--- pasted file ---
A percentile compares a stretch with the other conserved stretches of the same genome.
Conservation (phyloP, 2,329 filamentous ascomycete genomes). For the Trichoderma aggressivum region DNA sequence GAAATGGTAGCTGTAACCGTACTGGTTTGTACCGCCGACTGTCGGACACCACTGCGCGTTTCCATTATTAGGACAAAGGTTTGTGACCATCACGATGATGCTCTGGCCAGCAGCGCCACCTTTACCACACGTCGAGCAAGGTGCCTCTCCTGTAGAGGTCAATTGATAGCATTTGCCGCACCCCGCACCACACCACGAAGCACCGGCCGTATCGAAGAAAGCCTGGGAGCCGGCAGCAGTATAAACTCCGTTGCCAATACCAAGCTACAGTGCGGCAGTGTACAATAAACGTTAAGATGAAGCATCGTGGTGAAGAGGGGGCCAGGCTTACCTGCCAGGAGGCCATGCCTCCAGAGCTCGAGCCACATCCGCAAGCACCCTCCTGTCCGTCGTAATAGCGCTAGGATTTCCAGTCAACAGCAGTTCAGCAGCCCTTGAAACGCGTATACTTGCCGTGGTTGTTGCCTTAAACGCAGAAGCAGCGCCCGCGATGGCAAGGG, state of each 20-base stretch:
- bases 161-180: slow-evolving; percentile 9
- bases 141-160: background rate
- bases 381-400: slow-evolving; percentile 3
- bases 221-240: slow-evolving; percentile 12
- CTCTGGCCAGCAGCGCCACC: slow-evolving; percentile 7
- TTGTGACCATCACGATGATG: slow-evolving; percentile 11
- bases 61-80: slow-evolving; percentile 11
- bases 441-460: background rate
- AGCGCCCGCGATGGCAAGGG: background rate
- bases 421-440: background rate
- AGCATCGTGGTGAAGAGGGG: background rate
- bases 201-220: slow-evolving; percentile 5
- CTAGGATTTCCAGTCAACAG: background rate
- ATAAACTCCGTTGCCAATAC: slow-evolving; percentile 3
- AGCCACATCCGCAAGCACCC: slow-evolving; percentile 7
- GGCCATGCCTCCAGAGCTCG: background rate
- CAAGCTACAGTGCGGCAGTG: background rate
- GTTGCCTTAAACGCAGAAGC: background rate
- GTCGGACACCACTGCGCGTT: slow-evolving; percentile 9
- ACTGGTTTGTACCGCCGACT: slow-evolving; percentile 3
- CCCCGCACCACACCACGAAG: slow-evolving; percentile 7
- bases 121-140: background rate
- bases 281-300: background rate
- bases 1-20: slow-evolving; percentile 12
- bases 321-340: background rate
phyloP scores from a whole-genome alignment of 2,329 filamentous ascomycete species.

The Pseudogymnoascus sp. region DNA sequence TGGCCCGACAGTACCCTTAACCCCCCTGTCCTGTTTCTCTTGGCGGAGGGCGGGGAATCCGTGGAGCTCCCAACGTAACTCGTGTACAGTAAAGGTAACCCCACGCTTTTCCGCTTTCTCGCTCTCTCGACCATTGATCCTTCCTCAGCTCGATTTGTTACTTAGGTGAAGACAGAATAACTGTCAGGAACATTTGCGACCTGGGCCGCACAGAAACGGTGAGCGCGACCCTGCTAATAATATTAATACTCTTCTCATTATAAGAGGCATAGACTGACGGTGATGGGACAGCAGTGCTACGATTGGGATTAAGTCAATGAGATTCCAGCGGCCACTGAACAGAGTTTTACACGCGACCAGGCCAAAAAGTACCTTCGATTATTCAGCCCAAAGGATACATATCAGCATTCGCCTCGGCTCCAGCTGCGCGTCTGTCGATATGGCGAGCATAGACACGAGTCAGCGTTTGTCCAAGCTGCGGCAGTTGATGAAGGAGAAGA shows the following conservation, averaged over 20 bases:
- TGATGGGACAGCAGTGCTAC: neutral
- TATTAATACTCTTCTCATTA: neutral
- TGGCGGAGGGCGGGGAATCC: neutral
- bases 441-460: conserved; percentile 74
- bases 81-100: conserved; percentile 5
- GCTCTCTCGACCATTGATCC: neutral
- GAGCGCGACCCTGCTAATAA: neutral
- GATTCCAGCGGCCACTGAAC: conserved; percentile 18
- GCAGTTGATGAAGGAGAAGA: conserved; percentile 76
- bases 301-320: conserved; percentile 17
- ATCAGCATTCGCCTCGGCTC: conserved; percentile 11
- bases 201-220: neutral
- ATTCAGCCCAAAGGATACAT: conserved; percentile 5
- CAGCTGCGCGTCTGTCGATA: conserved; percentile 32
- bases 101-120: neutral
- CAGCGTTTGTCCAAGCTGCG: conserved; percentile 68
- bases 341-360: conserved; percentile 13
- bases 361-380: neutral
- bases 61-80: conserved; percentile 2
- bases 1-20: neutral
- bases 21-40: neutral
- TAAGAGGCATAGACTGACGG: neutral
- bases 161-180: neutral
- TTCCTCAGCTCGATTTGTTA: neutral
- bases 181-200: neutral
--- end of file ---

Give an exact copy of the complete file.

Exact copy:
A percentile compares a stretch with the other conserved stretches of the same genome.
Conservation (phyloP, 2,329 filamentous ascomycete genomes). For the Trichoderma aggressivum region DNA sequence GAAATGGTAGCTGTAACCGTACTGGTTTGTACCGCCGACTGTCGGACACCACTGCGCGTTTCCATTATTAGGACAAAGGTTTGTGACCATCACGATGATGCTCTGGCCAGCAGCGCCACCTTTACCACACGTCGAGCAAGGTGCCTCTCCTGTAGAGGTCAATTGATAGCATTTGCCGCACCCCGCACCACACCACGAAGCACCGGCCGTATCGAAGAAAGCCTGGGAGCCGGCAGCAGTATAAACTCCGTTGCCAATACCAAGCTACAGTGCGGCAGTGTACAATAAACGTTAAGATGAAGCATCGTGGTGAAGAGGGGGCCAGGCTTACCTGCCAGGAGGCCATGCCTCCAGAGCTCGAGCCACATCCGCAAGCACCCTCCTGTCCGTCGTAATAGCGCTAGGATTTCCAGTCAACAGCAGTTCAGCAGCCCTTGAAACGCGTATACTTGCCGTGGTTGTTGCCTTAAACGCAGAAGCAGCGCCCGCGATGGCAAGGG, state of each 20-base stretch:
- bases 161-180: slow-evolving; percentile 9
- bases 141-160: background rate
- bases 381-400: slow-evolving; percentile 3
- bases 221-240: slow-evolving; percentile 12
- CTCTGGCCAGCAGCGCCACC: slow-evolving; percentile 7
- TTGTGACCATCACGATGATG: slow-evolving; percentile 11
- bases 61-80: slow-evolving; percentile 11
- bases 441-460: background rate
- AGCGCCCGCGATGGCAAGGG: background rate
- bases 421-440: background rate
- AGCATCGTGGTGAAGAGGGG: background rate
- bases 201-220: slow-evolving; percentile 5
- CTAGGATTTCCAGTCAACAG: background rate
- ATAAACTCCGTTGCCAATAC: slow-evolving; percentile 3
- AGCCACATCCGCAAGCACCC: slow-evolving; percentile 7
- GGCCATGCCTCCAGAGCTCG: background rate
- CAAGCTACAGTGCGGCAGTG: background rate
- GTTGCCTTAAACGCAGAAGC: background rate
- GTCGGACACCACTGCGCGTT: slow-evolving; percentile 9
- ACTGGTTTGTACCGCCGACT: slow-evolving; percentile 3
- CCCCGCACCACACCACGAAG: slow-evolving; percentile 7
- bases 121-140: background rate
- bases 281-300: background rate
- bases 1-20: slow-evolving; percentile 12
- bases 321-340: background rate
phyloP scores from a whole-genome alignment of 2,329 filamentous ascomycete species.

The Pseudogymnoascus sp. region DNA sequence TGGCCCGACAGTACCCTTAACCCCCCTGTCCTGTTTCTCTTGGCGGAGGGCGGGGAATCCGTGGAGCTCCCAACGTAACTCGTGTACAGTAAAGGTAACCCCACGCTTTTCCGCTTTCTCGCTCTCTCGACCATTGATCCTTCCTCAGCTCGATTTGTTACTTAGGTGAAGACAGAATAACTGTCAGGAACATTTGCGACCTGGGCCGCACAGAAACGGTGAGCGCGACCCTGCTAATAATATTAATACTCTTCTCATTATAAGAGGCATAGACTGACGGTGATGGGACAGCAGTGCTACGATTGGGATTAAGTCAATGAGATTCCAGCGGCCACTGAACAGAGTTTTACACGCGACCAGGCCAAAAAGTACCTTCGATTATTCAGCCCAAAGGATACATATCAGCATTCGCCTCGGCTCCAGCTGCGCGTCTGTCGATATGGCGAGCATAGACACGAGTCAGCGTTTGTCCAAGCTGCGGCAGTTGATGAAGGAGAAGA shows the following conservation, averaged over 20 bases:
- TGATGGGACAGCAGTGCTAC: neutral
- TATTAATACTCTTCTCATTA: neutral
- TGGCGGAGGGCGGGGAATCC: neutral
- bases 441-460: conserved; percentile 74
- bases 81-100: conserved; percentile 5
- GCTCTCTCGACCATTGATCC: neutral
- GAGCGCGACCCTGCTAATAA: neutral
- GATTCCAGCGGCCACTGAAC: conserved; percentile 18
- GCAGTTGATGAAGGAGAAGA: conserved; percentile 76
- bases 301-320: conserved; percentile 17
- ATCAGCATTCGCCTCGGCTC: conserved; percentile 11
- bases 201-220: neutral
- ATTCAGCCCAAAGGATACAT: conserved; percentile 5
- CAGCTGCGCGTCTGTCGATA: conserved; percentile 32
- bases 101-120: neutral
- CAGCGTTTGTCCAAGCTGCG: conserved; percentile 68
- bases 341-360: conserved; percentile 13
- bases 361-380: neutral
- bases 61-80: conserved; percentile 2
- bases 1-20: neutral
- bases 21-40: neutral
- TAAGAGGCATAGACTGACGG: neutral
- bases 161-180: neutral
- TTCCTCAGCTCGATTTGTTA: neutral
- bases 181-200: neutral